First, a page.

Fall is upon us, and we’re ready to bundle up with a bowl of warm, nourishing food. The good news: there’s plenty to be found at your farmer’s market! Summertime may seem the ideal time for harvesting fruits and vegetables, but there are some amazing crops that come into season in autumn. It is nice to tune in and take cue from the natural transitions happening in the world around us to help guide us to which foods to eat. This transitional season showcases the plants changing from juicy, watery summer produce to drier and denser, like root vegetables. Eating the correct foods in season can help you remain grounded during this season of change, and help you cultivate more warming, inner energy.
Purchasing produce that is in season provides many other benefits as well that often include cheaper prices, increased variety, and fresher fruits and vegetables. Check out the list below to find some of the best produce that are in season during the autumn months, and why/how you should be adding them to your plate:
8 Seasonal Vegetables to Fall In Love With
Collard greens are high in fiber and are great for skin health due to high Vitamin A content. They can help prevent constipation and promote regularity. Eat raw as a “wrap” alternative, or steam/saute.
Swiss Chard is loaded with vitamins and nutrients including vitamin K and C, and the minerals magnesium, manganese, iron, potassium, and coper. Basically, you want this on your plate as it is a nutritional powerhouse. Add to stews, eggs, or steam/saute.
Brussels sprouts are loaded with vitamins and minerals, and are fantastic for the body’s detox system. They also help fight inflammation. Roast, steam, or saute, as they are easier to digest if they are cooked.
Radishes are part of the cruciferous vegetable family (like brussels sprouts and broccoli), which are known for containing anti-cancer properties. They are loaded with Vitamin C which helps fight inflammation and boosts your immunity. Eat raw as a crunchy snack, or add to sautes or stews for a nice pungent flavor.
Celeriac contains high amounts of dietary fiber, which is needed for proper digestion and metabolism. It is a good source of vitamins B6 and B5, which can help the production of energy as well. Roast or boil and mash with fresh herbs for a nice alternative to white mashed potatoes.
Beets are high in immune-boosting vitamin C, fiber, and essential minerals like potassium. They have anti-inflammatory properties and are beneficial for liver health. Roast, steam, saute, or juice the root and greens.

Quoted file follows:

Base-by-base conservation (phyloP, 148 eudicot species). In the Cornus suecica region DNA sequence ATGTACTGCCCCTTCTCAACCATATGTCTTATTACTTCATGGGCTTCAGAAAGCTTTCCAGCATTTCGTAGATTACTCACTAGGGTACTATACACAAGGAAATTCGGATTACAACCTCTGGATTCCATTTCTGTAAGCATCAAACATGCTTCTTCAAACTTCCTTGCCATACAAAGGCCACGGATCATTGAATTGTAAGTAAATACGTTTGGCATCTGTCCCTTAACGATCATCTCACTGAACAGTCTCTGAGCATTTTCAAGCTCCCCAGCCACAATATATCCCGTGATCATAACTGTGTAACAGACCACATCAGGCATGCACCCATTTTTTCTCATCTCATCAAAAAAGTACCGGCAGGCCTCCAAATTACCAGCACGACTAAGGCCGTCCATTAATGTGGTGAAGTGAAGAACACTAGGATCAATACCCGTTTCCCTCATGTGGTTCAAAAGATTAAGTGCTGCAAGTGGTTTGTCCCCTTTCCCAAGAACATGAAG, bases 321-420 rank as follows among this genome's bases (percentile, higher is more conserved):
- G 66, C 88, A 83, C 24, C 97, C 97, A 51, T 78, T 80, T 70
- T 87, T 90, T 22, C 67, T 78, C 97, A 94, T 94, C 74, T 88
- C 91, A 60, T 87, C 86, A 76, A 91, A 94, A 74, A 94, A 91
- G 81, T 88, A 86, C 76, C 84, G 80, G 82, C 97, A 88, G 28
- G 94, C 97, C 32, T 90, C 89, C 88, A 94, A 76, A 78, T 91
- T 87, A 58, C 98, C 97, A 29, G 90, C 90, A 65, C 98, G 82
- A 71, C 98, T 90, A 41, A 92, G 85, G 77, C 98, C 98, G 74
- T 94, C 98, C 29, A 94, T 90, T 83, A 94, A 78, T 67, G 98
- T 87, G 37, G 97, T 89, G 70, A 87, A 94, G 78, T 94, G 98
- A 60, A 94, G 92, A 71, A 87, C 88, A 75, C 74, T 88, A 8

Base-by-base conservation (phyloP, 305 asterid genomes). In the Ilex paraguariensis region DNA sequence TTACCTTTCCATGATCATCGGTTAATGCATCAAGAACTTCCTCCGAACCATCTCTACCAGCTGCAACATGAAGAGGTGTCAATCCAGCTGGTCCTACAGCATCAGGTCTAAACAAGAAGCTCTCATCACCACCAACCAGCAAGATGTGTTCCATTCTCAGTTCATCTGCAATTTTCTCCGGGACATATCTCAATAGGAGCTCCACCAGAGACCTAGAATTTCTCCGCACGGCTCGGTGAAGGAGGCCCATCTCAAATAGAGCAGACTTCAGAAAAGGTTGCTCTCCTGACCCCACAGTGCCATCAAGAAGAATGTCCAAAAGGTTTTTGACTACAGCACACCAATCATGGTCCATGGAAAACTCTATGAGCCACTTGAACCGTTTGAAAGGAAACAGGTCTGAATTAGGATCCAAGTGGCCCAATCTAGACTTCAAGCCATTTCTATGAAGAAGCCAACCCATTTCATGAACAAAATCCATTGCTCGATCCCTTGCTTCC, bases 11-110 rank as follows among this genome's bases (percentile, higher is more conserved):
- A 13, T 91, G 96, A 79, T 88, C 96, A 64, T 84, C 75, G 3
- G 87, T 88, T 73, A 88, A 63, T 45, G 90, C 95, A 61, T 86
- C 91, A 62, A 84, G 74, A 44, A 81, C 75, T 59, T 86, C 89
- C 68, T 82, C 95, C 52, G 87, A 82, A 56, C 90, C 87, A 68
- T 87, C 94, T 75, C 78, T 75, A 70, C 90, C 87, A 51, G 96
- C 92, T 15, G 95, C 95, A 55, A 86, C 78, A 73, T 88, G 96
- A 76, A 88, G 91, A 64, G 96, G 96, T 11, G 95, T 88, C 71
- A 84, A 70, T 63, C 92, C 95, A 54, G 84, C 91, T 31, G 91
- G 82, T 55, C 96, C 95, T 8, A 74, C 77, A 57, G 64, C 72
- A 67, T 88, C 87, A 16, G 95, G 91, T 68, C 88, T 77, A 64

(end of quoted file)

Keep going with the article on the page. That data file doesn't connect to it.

Winter squash varieties and pumpkin are rich in beta carotene, which our bodies use to make vitamin A. This helps vision, bone growth and reproduction. Roast, saute, or add to soups/stews.
Fennel contains tons of phytonutrients and antioxidants. It is high in fiber which helps colon health. Eat raw as a crunchy snack or in a salad, or saute, roast, or add to sauces for a nice flavor kick.
5 Fall Fruits to Embrace
Persimmons contain antioxidants and anti-inflammatory properties. They are also high in b-complex vitamins which boost energy, and immune boosting vitamin C. Eat alone, add to salads, or use the juice in marinades/dressings.
Figs are a great source of potassium and dietary fiber. They may help lower blood pressure naturally, and can aid in weight loss. Eat fresh or dried, and add to savory or sweet dishes. They can be poached, but are usually enjoyed raw with desserts, breakfast bowls, or added to salads.
Raspberries contain some of the highest amounts of antioxidants compared to other produce, and are loaded with phytonutrients that help fight free radicals. Enjoy raw, add to smoothies, or to savory dishes as well.
Cape Gooseberries are high in vitamin A and C, and provide as good dose of antioxidants. Make sure to only eat when they are fully ripe, and remove the skin around the fruit inside. Eat raw and add to breakfast bowls, salads, or make a “chutney” to go on top of proteins.
Apples are loaded with fiber and antioxidants. They have their reputation for a reason, and are undoubtably the most well known produce on this list. Fall is their season to shine, so eat up! Enjoy raw as a snack, stew with spices for a health dessert, or add to any savory or sweet dish.